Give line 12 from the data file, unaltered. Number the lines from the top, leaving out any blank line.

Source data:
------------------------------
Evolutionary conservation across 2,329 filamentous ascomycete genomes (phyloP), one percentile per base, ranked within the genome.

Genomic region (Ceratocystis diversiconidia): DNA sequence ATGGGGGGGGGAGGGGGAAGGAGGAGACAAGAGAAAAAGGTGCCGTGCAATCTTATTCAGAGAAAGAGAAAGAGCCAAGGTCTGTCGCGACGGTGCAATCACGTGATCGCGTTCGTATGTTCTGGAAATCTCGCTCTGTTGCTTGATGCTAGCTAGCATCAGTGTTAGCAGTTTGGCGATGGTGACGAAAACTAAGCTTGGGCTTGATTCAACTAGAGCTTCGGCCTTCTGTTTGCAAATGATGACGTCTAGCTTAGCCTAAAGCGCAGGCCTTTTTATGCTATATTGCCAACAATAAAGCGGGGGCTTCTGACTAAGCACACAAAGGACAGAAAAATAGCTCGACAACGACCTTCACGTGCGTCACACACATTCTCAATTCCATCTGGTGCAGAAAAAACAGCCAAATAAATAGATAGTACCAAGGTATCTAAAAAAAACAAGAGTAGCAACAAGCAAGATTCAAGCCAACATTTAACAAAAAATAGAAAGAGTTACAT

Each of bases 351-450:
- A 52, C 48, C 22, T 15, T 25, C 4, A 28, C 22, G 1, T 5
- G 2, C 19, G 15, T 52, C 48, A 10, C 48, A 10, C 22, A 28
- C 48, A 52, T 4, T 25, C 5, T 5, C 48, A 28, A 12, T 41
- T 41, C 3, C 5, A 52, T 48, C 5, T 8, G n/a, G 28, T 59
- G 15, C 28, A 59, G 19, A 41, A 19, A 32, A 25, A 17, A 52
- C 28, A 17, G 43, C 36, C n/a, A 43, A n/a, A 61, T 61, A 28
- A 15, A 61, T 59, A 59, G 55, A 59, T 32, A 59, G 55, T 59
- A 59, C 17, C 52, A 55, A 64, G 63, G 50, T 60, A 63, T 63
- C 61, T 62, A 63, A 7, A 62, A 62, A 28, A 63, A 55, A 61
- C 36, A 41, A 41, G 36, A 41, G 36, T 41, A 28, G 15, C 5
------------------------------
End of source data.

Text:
- C 61, T 62, A 63, A 7, A 62, A 62, A 28, A 63, A 55, A 61